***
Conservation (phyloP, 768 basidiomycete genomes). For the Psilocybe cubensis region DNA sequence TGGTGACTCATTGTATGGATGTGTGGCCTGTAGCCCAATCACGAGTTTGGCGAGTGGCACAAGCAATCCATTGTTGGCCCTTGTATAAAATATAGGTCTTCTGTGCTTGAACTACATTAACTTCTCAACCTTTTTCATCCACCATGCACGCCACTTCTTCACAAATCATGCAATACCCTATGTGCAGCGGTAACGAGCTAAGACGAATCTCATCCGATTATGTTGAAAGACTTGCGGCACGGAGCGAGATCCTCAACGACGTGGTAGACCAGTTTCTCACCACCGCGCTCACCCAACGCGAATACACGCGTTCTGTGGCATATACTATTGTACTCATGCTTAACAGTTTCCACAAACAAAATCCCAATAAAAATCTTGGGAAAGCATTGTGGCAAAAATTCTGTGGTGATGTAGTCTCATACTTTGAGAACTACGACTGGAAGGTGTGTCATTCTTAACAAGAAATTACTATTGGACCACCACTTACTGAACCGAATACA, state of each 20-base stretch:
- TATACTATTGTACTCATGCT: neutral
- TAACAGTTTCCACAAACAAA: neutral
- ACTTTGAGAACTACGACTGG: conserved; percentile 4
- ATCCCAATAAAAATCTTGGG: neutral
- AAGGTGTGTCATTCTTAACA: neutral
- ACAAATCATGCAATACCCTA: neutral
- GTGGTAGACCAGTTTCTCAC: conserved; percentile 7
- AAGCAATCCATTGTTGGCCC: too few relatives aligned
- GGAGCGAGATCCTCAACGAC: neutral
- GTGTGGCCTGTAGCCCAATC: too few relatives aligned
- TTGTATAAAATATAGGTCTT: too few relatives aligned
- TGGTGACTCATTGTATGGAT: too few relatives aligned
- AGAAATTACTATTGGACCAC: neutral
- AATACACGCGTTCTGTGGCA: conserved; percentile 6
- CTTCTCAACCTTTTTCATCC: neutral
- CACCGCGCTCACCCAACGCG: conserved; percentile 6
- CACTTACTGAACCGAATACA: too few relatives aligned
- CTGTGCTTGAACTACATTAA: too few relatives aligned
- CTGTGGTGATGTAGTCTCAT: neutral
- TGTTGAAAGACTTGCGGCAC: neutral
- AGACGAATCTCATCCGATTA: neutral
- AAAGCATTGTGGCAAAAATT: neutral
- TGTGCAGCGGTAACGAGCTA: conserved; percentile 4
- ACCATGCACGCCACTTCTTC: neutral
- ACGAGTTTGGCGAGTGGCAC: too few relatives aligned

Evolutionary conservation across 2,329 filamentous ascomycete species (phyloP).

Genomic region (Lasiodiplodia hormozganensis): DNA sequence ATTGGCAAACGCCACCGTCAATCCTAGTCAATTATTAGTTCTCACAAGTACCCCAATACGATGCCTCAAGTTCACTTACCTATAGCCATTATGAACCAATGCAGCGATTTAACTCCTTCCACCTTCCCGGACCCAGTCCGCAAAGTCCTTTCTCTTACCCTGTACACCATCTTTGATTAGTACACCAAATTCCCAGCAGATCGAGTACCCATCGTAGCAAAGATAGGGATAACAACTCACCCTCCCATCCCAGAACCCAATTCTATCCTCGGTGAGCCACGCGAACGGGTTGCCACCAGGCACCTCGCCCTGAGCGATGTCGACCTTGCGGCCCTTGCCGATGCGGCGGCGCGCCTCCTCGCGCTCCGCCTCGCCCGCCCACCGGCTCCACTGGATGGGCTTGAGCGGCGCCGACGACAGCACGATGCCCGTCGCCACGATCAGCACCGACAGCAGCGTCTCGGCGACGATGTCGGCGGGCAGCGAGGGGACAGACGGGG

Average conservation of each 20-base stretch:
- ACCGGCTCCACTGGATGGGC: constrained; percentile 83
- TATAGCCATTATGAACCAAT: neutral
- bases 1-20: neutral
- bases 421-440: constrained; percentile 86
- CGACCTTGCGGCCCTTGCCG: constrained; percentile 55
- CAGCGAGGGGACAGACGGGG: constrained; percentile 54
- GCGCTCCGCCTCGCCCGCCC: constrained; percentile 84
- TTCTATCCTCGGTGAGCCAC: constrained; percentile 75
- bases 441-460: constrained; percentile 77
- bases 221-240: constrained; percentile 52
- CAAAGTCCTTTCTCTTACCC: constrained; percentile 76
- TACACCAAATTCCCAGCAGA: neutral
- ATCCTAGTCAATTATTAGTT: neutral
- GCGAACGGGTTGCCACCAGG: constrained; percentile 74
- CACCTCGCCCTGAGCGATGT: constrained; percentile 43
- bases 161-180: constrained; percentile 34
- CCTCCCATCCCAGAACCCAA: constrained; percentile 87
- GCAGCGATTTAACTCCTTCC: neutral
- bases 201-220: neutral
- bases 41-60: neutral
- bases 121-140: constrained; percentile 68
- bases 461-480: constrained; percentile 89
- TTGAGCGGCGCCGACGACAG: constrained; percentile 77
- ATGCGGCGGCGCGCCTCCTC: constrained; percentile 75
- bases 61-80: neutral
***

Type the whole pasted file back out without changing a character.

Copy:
Conservation (phyloP, 768 basidiomycete genomes). For the Psilocybe cubensis region DNA sequence TGGTGACTCATTGTATGGATGTGTGGCCTGTAGCCCAATCACGAGTTTGGCGAGTGGCACAAGCAATCCATTGTTGGCCCTTGTATAAAATATAGGTCTTCTGTGCTTGAACTACATTAACTTCTCAACCTTTTTCATCCACCATGCACGCCACTTCTTCACAAATCATGCAATACCCTATGTGCAGCGGTAACGAGCTAAGACGAATCTCATCCGATTATGTTGAAAGACTTGCGGCACGGAGCGAGATCCTCAACGACGTGGTAGACCAGTTTCTCACCACCGCGCTCACCCAACGCGAATACACGCGTTCTGTGGCATATACTATTGTACTCATGCTTAACAGTTTCCACAAACAAAATCCCAATAAAAATCTTGGGAAAGCATTGTGGCAAAAATTCTGTGGTGATGTAGTCTCATACTTTGAGAACTACGACTGGAAGGTGTGTCATTCTTAACAAGAAATTACTATTGGACCACCACTTACTGAACCGAATACA, state of each 20-base stretch:
- TATACTATTGTACTCATGCT: neutral
- TAACAGTTTCCACAAACAAA: neutral
- ACTTTGAGAACTACGACTGG: conserved; percentile 4
- ATCCCAATAAAAATCTTGGG: neutral
- AAGGTGTGTCATTCTTAACA: neutral
- ACAAATCATGCAATACCCTA: neutral
- GTGGTAGACCAGTTTCTCAC: conserved; percentile 7
- AAGCAATCCATTGTTGGCCC: too few relatives aligned
- GGAGCGAGATCCTCAACGAC: neutral
- GTGTGGCCTGTAGCCCAATC: too few relatives aligned
- TTGTATAAAATATAGGTCTT: too few relatives aligned
- TGGTGACTCATTGTATGGAT: too few relatives aligned
- AGAAATTACTATTGGACCAC: neutral
- AATACACGCGTTCTGTGGCA: conserved; percentile 6
- CTTCTCAACCTTTTTCATCC: neutral
- CACCGCGCTCACCCAACGCG: conserved; percentile 6
- CACTTACTGAACCGAATACA: too few relatives aligned
- CTGTGCTTGAACTACATTAA: too few relatives aligned
- CTGTGGTGATGTAGTCTCAT: neutral
- TGTTGAAAGACTTGCGGCAC: neutral
- AGACGAATCTCATCCGATTA: neutral
- AAAGCATTGTGGCAAAAATT: neutral
- TGTGCAGCGGTAACGAGCTA: conserved; percentile 4
- ACCATGCACGCCACTTCTTC: neutral
- ACGAGTTTGGCGAGTGGCAC: too few relatives aligned

Evolutionary conservation across 2,329 filamentous ascomycete species (phyloP).

Genomic region (Lasiodiplodia hormozganensis): DNA sequence ATTGGCAAACGCCACCGTCAATCCTAGTCAATTATTAGTTCTCACAAGTACCCCAATACGATGCCTCAAGTTCACTTACCTATAGCCATTATGAACCAATGCAGCGATTTAACTCCTTCCACCTTCCCGGACCCAGTCCGCAAAGTCCTTTCTCTTACCCTGTACACCATCTTTGATTAGTACACCAAATTCCCAGCAGATCGAGTACCCATCGTAGCAAAGATAGGGATAACAACTCACCCTCCCATCCCAGAACCCAATTCTATCCTCGGTGAGCCACGCGAACGGGTTGCCACCAGGCACCTCGCCCTGAGCGATGTCGACCTTGCGGCCCTTGCCGATGCGGCGGCGCGCCTCCTCGCGCTCCGCCTCGCCCGCCCACCGGCTCCACTGGATGGGCTTGAGCGGCGCCGACGACAGCACGATGCCCGTCGCCACGATCAGCACCGACAGCAGCGTCTCGGCGACGATGTCGGCGGGCAGCGAGGGGACAGACGGGG

Average conservation of each 20-base stretch:
- ACCGGCTCCACTGGATGGGC: constrained; percentile 83
- TATAGCCATTATGAACCAAT: neutral
- bases 1-20: neutral
- bases 421-440: constrained; percentile 86
- CGACCTTGCGGCCCTTGCCG: constrained; percentile 55
- CAGCGAGGGGACAGACGGGG: constrained; percentile 54
- GCGCTCCGCCTCGCCCGCCC: constrained; percentile 84
- TTCTATCCTCGGTGAGCCAC: constrained; percentile 75
- bases 441-460: constrained; percentile 77
- bases 221-240: constrained; percentile 52
- CAAAGTCCTTTCTCTTACCC: constrained; percentile 76
- TACACCAAATTCCCAGCAGA: neutral
- ATCCTAGTCAATTATTAGTT: neutral
- GCGAACGGGTTGCCACCAGG: constrained; percentile 74
- CACCTCGCCCTGAGCGATGT: constrained; percentile 43
- bases 161-180: constrained; percentile 34
- CCTCCCATCCCAGAACCCAA: constrained; percentile 87
- GCAGCGATTTAACTCCTTCC: neutral
- bases 201-220: neutral
- bases 41-60: neutral
- bases 121-140: constrained; percentile 68
- bases 461-480: constrained; percentile 89
- TTGAGCGGCGCCGACGACAG: constrained; percentile 77
- ATGCGGCGGCGCGCCTCCTC: constrained; percentile 75
- bases 61-80: neutral